George Washington Papers

To George Washington from Robert Walker, 30 July 1789

From Robert Walker

Stratford [Conn.] July 30th 1789


Being sensible of the Injury sustained by the Loss of Pay and Property while in the Army of the United States under your Excellencys Command, and a much impaired Constitution occasioned by the Fatiegues and Hardships undergone in the course of the two first Campaigns in Canady & Northern Department, and four Succeeding Campaigns in Colo. Lambs Regimt of Artillery in the Southern Department conceiv’d it my Duty to State to your Excellency the facts; If my Services merit a reward: it would be very Greatfully acknowledged—My Situation in Said Regiment being something Singular in Forming the Army in 1777, by the Influence and Perswasion of Colo. Lamb; I left the Infantry and Entered the Regiment of Artillery under his Command: as I had a Capts. Commission in the Infantry had his Promise that I should retain my Rank in Said Regt. However I soon found after Joining Sd Regt there was uneasiness among the Officers of that Corps respecting those Officers which came into Sd Regt which Created great Contention and Disputes in Respect to Rank1—I would not trouble your Excellency with any further Recital: only that upon a final Decision of a Board of Genl Officers which was appointed to Settle the Rank of the Corps of Artillery I think in 80; It was then determined against those Officers which left the Infantry and went into the Artillery; upon which determination I conceiv’d myself so essentially Injured That I left service in 1781 (having Genl Knox’s approbation and Certificate for my faithful Services as an Officer and Soldier.) tho much against my Will and Inclination having Entered it at the Commencement of the War from Principle my wish and desire ever was to continue to the End—could it have been Consistant: thus having left Service at a Period when no provision could be made for those in like Situation have receiv’d nothing for better than Six years faithful Servitude in the Prime of life but the pay of Continental Money in its Depreciated State being far Short of Satisfaction; and a few State Notes equally as Bad. this together with the Loss of Property having placed it in the Publick fund while in service has much reduced and Lessen’d my Interest in Point of Value having thus Stated to your Excellency my Situation. Should there be in the Arrangment of Publick Affairs any Office whereby I may Still render my Country further Service and help to reward me in some measure for Past sufferings Should be happy in executing it—Should there be any Office in the Surveying Department Assigned for this State being a business I am well acquainted with should be exceeding fond off; Should Your Excellency think proper to appoint me to any Office in that Department or any other I shall Esteem it a perticular favour[.] For Information Respecting my Person & Character would Refer you Sir to Docr Johnson who Resides in the same Town or to Mr Elsworth who I am well acquainted with; or to any of the Gentlemen in the House of Representatives from this State all knowing me or to Colo. Umphries. With due Respect and Esteem I am your Excellencys most Obedt very Humle Servt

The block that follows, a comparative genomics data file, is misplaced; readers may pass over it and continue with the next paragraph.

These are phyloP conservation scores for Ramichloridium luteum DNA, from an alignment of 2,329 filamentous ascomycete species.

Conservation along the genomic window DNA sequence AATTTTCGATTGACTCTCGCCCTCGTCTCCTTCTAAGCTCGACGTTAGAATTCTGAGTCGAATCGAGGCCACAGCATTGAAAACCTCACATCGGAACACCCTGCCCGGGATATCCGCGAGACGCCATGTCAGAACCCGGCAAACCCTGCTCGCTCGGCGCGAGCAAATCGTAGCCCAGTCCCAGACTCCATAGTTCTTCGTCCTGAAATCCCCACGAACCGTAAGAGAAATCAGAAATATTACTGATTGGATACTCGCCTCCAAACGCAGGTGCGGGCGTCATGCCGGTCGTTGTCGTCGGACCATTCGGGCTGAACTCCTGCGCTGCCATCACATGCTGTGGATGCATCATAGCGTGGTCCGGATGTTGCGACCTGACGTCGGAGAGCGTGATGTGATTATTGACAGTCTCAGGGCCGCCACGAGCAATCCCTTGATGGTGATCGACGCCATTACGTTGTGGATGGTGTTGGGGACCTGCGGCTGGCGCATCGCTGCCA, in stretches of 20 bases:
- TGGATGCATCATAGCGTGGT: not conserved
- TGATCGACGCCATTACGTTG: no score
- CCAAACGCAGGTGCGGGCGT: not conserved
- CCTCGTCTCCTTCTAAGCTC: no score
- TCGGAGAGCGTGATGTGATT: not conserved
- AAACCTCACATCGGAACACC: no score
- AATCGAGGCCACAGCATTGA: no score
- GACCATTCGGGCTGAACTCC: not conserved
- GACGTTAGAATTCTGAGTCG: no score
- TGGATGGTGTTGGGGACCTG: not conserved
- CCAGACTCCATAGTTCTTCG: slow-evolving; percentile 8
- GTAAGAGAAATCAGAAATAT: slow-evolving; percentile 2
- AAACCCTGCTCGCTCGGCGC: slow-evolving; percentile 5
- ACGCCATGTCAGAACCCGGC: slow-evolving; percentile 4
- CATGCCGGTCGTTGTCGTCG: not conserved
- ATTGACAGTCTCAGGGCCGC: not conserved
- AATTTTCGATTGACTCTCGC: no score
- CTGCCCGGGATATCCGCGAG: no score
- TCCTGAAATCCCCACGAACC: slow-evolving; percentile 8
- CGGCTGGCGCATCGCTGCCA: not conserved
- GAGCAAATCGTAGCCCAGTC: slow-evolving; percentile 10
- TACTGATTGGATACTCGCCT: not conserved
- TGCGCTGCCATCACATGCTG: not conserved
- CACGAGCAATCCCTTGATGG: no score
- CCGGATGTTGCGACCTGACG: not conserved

Robert Walker


In addition to the military service with John Lamb’s artillery, Robert Walker (c.1746–1810) served in the Canadian campaign as a second lieutenant with the 5th Connecticut in 1775 and as a captain in Elmore’s Connecticut State Regiment, a rank he held until he left the army in 1780. After the war Walker returned to Fairfield and studied law, becoming a judge of probate and later justice of the peace. He was also the Fairfield town clerk from 1789 to 1804.

1See the “Memorial of Gershom Mott, and Robert Walker, in behalf of themselves and others Captains in the Regiment of Artillery, Commanded by Colonel John Lamb,” n.d. but read in Congress, 20 Oct. 1778, and account of a meeting of the Board of War, 11 Dec. 1778 (DNA:PCC, item 147, vol. 2, pp. 411–13, 407; JCC description begins Worthington Chauncey Ford et al., eds. Journals of the Continental Congress, 1774-1789. 34 vols. Washington, D.C., 1904–37. description ends , 12:1025, 1213).

Index Entries